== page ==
Plus, in the case of Delta, they paid a good chunk of change to have this sign printed. And then a newspaper photographer came and took a photo of it. Wouldn’t they have desired to have the right message come from it?

The Fuss about Ligatures

Wednesday, November 12th, 2008

I recently started working with an editor on a project. Scanning my document, I noticed she caught many of the typical errors: an extra space here, change curly quotes to hash marks for inches, change this word for that word. . . but what was this? She was circling all my ligatures!

“Turn ligatures off,” the comment said.

What? It must be a mistake! But then, further on in the document, I saw it again!

“What’s going on here?,” I wondered. I had been taught as a graphic designer that the use of ligatures was a mark of good typography. I decided to get to the bottom the issue.

First, let’s look at what ligatures are, and why they exist. Ligatures are combinations of letters, created as part of a typeface’s character set, to avoid collision of elements of letterforms and create more elegant transitions from one letter to the next. Some common ligatures are ff, fi, and fl:

Common Ligatures

Ligatures were popular for setting type in the 15th century, when metal blocks of letters were placed into tracks to compose a printable document. At this time, ligatures were a great time saver, allowing the typesetter to place a single “fi” block into the track instead of separate “f” and “i” blocks—a seemingly small act that made a difference in a book of say 50,000 words.

Later, with the invention of Sans Serif type (with letterforms that have less overlap), modern-era printing (which uses print plates vs. individual blocks of text), the typewriter (with forced equal spaces—monospacing—between letterforms and no ligature keys), and desktop publishing (a decendent of the typewriter, where ligatures are hidden as glyphs that require unusual keystrokes) use of ligatures began to decline. An article about ligatures on ilovetypography.com states that:

Richard Wendorf, in a 2005 lecture The Secret Life of Type, even suggests that the death of the ligature was brought about by a desire to reduce the number of type pieces, and was also influenced by the popular publisher John Bell (1745-1831), who abandoned ligatures.

So ligatures declined. But when did they become despised by editors?

A partial answer to this came when I was reading a follow-up comment to a blog entry about ligatures. The person had written:

A question that I have is what does the ligature actually do for usability. Is it to help the flow of reading, or is it just to make the text look better?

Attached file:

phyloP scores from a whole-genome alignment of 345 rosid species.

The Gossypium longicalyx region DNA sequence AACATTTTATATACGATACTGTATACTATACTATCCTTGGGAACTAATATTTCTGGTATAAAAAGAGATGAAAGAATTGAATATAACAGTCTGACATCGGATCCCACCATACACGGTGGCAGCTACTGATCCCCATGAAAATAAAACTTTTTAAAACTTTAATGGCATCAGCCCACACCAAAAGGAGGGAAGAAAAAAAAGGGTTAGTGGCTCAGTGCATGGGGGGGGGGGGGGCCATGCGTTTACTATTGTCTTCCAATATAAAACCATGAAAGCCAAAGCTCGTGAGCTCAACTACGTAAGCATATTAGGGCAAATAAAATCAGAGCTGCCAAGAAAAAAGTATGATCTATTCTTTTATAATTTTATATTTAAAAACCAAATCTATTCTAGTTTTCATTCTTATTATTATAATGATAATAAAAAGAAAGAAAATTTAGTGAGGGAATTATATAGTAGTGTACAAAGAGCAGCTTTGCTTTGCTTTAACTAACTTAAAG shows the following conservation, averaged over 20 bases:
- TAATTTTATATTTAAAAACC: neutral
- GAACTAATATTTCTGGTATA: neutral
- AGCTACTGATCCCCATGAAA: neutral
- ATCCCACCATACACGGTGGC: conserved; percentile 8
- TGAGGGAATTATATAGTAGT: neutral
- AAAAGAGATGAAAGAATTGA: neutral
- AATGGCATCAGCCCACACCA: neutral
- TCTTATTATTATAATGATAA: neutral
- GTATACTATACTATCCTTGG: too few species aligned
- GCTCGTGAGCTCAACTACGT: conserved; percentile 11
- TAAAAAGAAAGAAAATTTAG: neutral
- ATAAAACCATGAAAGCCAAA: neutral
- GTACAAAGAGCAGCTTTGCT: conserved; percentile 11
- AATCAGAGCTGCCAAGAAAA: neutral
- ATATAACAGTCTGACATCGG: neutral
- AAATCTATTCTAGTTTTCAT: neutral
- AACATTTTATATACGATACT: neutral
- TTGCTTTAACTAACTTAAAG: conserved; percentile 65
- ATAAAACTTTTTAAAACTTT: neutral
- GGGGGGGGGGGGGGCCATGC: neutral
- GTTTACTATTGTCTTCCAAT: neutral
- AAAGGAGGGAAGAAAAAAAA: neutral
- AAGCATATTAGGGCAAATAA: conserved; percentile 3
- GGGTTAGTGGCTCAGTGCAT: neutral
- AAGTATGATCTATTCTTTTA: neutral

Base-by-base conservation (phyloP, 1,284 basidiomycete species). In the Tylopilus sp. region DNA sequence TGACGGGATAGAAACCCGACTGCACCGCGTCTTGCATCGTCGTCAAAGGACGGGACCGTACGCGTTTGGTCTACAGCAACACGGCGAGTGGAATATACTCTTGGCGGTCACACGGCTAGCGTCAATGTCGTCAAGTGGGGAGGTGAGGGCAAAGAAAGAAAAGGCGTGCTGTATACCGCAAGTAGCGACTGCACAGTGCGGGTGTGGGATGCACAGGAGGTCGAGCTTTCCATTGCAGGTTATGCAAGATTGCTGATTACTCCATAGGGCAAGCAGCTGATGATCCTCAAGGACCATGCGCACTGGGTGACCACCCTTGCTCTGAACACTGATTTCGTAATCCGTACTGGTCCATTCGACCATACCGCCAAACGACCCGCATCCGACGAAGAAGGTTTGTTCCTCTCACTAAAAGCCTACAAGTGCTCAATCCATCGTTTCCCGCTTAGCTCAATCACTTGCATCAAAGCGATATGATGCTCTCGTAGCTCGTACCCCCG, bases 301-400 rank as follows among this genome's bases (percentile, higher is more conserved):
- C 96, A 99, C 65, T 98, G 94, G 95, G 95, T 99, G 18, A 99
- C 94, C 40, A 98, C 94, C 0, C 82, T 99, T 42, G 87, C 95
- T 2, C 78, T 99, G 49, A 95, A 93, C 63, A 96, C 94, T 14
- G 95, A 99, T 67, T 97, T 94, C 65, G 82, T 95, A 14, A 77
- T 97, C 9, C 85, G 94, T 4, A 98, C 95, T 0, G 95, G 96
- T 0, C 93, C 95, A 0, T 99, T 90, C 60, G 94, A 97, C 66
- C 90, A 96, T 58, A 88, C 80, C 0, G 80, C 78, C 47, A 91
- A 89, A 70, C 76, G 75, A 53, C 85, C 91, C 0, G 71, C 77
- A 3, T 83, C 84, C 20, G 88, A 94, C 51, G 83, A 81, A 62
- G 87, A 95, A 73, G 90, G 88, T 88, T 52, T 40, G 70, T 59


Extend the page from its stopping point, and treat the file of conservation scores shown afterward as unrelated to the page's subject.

Another reader responded:

I know of no studies that have broached the topic of ligatures and readability. The ligature was used by ancient scribes to speed their writing; I don’t think the ligature is the product of a desire for improved readability; however, as Stephen Tiano writes below, perhaps they do perhaps inadvertently perform this function.

When I asked my editor about her ligature bias, she suggested that the ligature was a stylistic dinosaur that confused the reader, decreasing readability due to people’s relative unfamiliarity with these typesetting specialties.

When it comes right down to it, a well-designed paragraph of type should not call attention to individual letters or letterforms. Rather, it should be read effortlessly. In this vein, I considered that it is the task of the designer to determine if a font’s ligature detracts or adds to readability. Some fonts, like Adobe Garamond Pro, were created with readability in mind and have thoughtfully-designed ligatures that enhance the flow of text. Others, such as some sans serif fonts (to be honest, I couldn’t find a bad example—but I’m sure they’re out there), may be better suited to have ligatures turned off. Whichever route you select, take care that you use (or don’t use) ligatures consistently within a single document to avoid confusion.

As for the highly stylized, fanciful ligatures that exist in many faces: I would suggest that they are entirely appropriate in headlines or logotype, where we want readers to notice the beauty and style of the letterforms. Bookman, Mrs. Eaves, and Zapfino are examples of fonts that have exceptionally beautiful ligatures that the world deserves to see!

Are you a fan or foe of ligatures? Let us know! Leave a comment below.